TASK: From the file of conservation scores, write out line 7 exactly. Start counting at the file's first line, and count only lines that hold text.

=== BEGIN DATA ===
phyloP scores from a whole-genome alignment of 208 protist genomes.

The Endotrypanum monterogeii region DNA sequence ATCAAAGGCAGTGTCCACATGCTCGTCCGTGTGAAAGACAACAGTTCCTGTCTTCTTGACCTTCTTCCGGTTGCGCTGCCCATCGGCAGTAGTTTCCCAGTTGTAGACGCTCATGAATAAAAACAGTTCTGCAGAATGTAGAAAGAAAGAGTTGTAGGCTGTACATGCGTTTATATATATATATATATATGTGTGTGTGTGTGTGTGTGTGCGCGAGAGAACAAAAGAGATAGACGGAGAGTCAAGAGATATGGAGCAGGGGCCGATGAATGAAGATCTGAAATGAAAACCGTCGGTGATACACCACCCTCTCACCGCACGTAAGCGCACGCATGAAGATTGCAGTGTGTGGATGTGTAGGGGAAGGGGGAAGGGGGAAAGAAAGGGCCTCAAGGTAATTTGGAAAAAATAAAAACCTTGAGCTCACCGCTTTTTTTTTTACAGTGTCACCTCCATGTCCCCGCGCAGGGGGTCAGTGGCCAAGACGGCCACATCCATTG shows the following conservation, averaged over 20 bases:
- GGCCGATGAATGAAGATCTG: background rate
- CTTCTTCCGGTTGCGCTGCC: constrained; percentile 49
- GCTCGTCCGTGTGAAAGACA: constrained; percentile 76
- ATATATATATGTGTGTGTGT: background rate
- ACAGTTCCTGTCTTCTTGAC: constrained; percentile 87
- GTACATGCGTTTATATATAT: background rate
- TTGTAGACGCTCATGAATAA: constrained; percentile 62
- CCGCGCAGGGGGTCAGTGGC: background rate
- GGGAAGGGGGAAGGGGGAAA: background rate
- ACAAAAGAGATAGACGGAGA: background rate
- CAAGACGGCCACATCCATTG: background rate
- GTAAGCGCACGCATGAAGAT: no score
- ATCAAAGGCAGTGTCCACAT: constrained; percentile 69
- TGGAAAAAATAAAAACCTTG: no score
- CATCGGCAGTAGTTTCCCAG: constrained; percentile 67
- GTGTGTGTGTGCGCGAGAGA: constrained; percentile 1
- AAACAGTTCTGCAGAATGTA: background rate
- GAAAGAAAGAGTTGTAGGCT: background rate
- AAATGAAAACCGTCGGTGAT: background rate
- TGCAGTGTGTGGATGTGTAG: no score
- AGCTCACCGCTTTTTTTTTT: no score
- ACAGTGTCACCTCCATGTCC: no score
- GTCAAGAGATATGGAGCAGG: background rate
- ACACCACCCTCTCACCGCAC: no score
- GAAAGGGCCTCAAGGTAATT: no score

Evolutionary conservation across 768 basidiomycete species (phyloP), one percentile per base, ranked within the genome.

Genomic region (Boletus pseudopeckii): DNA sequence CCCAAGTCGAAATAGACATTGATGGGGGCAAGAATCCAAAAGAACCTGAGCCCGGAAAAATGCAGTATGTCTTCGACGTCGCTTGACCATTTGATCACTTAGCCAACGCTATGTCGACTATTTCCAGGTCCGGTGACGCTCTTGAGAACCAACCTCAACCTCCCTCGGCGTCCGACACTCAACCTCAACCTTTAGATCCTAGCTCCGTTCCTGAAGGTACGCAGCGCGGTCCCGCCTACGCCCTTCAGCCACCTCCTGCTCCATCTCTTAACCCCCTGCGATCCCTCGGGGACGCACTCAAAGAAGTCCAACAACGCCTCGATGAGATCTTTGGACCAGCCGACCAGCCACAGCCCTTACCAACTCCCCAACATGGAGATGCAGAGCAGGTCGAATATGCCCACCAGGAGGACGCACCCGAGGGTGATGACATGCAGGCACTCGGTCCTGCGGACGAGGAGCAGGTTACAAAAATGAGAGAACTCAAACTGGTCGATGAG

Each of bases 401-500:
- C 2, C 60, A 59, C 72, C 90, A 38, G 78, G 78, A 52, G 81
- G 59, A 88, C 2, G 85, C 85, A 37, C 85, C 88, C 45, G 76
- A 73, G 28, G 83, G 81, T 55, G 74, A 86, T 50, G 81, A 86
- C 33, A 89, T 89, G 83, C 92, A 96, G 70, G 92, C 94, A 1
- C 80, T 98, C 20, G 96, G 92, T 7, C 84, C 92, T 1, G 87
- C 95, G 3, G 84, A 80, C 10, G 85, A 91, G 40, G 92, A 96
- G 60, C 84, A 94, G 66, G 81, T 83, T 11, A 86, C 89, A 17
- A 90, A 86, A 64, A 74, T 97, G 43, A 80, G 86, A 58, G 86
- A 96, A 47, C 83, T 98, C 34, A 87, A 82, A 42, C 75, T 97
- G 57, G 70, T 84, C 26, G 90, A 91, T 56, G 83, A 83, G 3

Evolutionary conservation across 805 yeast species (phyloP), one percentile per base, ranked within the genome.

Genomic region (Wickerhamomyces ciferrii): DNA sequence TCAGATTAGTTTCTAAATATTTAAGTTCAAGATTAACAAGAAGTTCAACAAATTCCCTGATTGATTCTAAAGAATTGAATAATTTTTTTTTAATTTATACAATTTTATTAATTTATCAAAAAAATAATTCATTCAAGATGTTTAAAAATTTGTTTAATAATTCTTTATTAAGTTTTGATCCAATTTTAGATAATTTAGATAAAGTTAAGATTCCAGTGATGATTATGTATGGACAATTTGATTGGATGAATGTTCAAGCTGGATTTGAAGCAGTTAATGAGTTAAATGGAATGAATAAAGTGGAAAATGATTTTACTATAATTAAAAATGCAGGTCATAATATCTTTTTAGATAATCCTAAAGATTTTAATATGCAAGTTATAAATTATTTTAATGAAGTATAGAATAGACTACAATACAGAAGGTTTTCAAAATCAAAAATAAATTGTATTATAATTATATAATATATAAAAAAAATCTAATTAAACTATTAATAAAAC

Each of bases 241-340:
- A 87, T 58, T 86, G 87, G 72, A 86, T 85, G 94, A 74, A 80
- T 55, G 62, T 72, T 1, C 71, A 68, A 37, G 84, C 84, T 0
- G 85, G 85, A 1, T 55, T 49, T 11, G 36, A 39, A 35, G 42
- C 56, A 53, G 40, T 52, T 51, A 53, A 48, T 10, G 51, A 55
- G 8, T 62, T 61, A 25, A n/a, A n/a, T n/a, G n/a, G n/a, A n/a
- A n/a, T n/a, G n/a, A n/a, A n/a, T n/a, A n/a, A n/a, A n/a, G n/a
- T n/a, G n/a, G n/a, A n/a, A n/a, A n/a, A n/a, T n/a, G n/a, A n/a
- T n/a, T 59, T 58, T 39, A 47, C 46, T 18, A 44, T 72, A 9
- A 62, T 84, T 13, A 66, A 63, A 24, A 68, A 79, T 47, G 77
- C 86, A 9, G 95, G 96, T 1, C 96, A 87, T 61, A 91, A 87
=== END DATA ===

- ACAGTTCCTGTCTTCTTGAC: constrained; percentile 87